In 2010, wealthy China-born businessman Dr Chau Chak Wing donated $25 million to the University of Technology Sydney. Of the gift, $20 million went towards the construction of the Frank Gehry-designed Dr Chau Chak Wing Business School and $5 million towards an endowment fund to support the Dr Chau Chak Wing Scholarships.[15] In 2014 this same wealthy China-born businessman donated to the Australian War Memorial to establish a new technology centre and to promote research into Chinese Australian veterans. In 2015 Chau Chak Wing provided $15m to the University of Sydney for the development of a new Museum to house the Nicholson collection of antiquities.

[1] Goode, Keith. Enter the dragon, Gold Mining Journal, Vol. 1, No. 109, Oct/Dec 2012: 8-9.

[2] Lee, Francis, Out of bounds: journey of a migrant (Petersham North, N.S.W.: Universe Books, 2010), p.278.

[3] Cheong, Doreen, Zou, Mimi, Loong, Nikki (ed), From great grandmothers to great granddaughters: the stories of six Chinese Australian women (Katoomba, N.S.W.: Echo Point Press, 2006, p.78.

[4] ABS Migration, Australia (3412.0), http://www.border.gov.au/about/reports-publications/research-statistics/statistics/live-in-australia/historical-migration-statistics

[5] Minyue, China-Australia Trade: How Important and Complementary is it?, pp. 155-179.

[6] Simon J. L. Massey and Nick Parr, The socio-economic status of migrant populations in regional and rural Australia and its implications for future population policy, Journal of Population Research, 03/2012; 29(1):1-21. DOI:10.1007/s12546-011-9079-9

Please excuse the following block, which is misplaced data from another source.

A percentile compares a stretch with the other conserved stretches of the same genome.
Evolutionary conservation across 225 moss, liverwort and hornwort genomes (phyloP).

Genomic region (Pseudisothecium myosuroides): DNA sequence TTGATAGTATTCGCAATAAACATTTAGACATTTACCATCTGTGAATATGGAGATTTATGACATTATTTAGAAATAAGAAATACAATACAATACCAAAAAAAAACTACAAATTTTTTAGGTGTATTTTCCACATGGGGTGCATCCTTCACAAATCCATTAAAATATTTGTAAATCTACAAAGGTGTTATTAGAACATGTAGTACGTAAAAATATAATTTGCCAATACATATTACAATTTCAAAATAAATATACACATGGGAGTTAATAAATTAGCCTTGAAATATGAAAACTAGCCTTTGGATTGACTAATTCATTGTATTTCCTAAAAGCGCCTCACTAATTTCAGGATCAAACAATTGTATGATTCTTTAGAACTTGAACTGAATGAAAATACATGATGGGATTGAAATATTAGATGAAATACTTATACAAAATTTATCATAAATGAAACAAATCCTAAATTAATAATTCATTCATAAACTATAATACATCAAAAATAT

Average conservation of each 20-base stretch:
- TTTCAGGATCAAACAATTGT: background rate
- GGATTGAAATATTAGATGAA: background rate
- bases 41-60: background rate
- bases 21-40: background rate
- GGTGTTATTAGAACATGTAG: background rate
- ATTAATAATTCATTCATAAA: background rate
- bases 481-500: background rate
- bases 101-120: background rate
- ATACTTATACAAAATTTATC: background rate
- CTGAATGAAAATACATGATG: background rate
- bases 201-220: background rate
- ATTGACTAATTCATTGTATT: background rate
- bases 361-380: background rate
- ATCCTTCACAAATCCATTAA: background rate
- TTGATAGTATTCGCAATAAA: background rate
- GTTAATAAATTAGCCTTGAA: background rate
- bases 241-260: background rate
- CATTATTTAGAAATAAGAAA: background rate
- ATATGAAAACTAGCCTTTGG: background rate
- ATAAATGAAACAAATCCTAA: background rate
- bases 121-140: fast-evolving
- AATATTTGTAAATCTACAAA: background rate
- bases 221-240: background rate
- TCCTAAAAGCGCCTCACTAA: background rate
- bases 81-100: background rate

[7] Australian Bureau of Statistics, Where do Migrants Live? (http://abs.gov.au/AUSSTATS/abs@.nsf/Lookup/4102.0Main+Features102014)

[8] Australian Bureau of Statistics, Census 2011, Languages Spoken at Home.

[9] Australian Bureau of Statistics, Where do Migrants Live? (http://abs.gov.au/AUSSTATS/abs@.nsf/Lookup/4102.0Main+Features102014)

[10] Wanning Sun, Motherland Calling: China’s Rise and Diasporic Responses, Cinema Journal, Vol. 49, No. 3 (Spring 2010), pp. 126-130.

[11] Australian Bureau of Statistics, Media Release: Short-term visitor arrivals from China have more than tripled since 2003-04 (7 August 2014).

[12] Australian Bureau of Statistics, Farm Visits in Australia (24 May 2012).

[13] Sophie Couchman, Secrets, Silences and Sources: Five Chinese-Australian family histories (Asian Studies Program, La Trobe University, 2005.) & Sun, Christine (Christine Yunn-Yu), Voices under the sun: English-language writings by Australian and other authors with Chinese ancestry (Belgrave, Vic.: Taiwan, c2007).

[14] Ien Ang, On Not Speaking Chinese: living between Asia and the West (New York: Routledge, 2001) & Carol Chunfeng, Wang, Kate, Andre, Kenneth Mark, Greenwood, Chinese students studying at Australian universities with specific reference to nursing students: a narrative literature review. Nurse Education Today, 2015 April; 35(4): 609-19.

[15] http://www.uts.edu.au/scholarships/223781